By including collaboration between researchers and users throughout the research process, co-production aims, according to a British Academy report in 2008, ‘to dissolve the boundary between producers and users – all forms of expertise (among academics, practitioners, business and the public) are considered valuable and contribute to knowledge production’.
For researchers, the British Academy report suggests co-produced research ‘ensures that the research findings are subsequently taken up and exploited’.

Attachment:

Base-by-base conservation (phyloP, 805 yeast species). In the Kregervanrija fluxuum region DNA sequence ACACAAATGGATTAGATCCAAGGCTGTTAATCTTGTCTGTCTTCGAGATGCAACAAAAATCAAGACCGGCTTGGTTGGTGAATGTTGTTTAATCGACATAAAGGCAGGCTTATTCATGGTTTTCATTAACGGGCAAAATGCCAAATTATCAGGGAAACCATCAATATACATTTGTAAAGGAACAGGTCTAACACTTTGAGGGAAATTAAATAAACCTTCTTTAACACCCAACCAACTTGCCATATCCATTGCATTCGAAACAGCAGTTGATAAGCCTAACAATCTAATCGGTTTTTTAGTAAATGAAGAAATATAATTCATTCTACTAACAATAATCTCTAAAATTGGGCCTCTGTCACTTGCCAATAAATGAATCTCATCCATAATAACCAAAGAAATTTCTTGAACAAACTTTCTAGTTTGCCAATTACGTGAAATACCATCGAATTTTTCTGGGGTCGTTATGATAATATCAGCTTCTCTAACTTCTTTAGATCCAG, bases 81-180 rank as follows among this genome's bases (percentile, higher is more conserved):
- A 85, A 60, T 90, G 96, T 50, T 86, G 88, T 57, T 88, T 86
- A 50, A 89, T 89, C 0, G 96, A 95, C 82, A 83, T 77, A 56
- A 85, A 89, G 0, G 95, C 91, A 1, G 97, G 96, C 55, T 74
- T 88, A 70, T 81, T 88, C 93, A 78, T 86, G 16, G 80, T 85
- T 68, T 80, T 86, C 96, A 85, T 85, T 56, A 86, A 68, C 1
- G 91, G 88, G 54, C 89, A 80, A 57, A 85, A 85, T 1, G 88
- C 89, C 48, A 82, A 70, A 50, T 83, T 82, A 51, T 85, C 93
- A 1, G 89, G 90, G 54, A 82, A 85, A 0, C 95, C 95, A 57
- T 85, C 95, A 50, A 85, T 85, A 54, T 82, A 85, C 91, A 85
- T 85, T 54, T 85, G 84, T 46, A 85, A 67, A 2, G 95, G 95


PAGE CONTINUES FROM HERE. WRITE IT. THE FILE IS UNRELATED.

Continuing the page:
Moreover, including the public, community actors or service users in the research process may, in principle, empower them by cultivating a number of personal or civic attributes (confidence, aspiration, ‘voice’, etc.).
Co-production promises, therefore, to be transformative not solely in research terms but in social terms: the engagement of citizens and social groups nourishes the renewal of democracy.
In this project we aim to understand how the benefits of co-production can be maximized through an improved awareness and management of the risks, trade-offs and limits of co-production as a way of conducting social and political research.
Through a systematic review of the literature and interviews with researchers and policymakers, we aim to understand the challenges of maximizing the benefits of co-production, and how they might be overcome.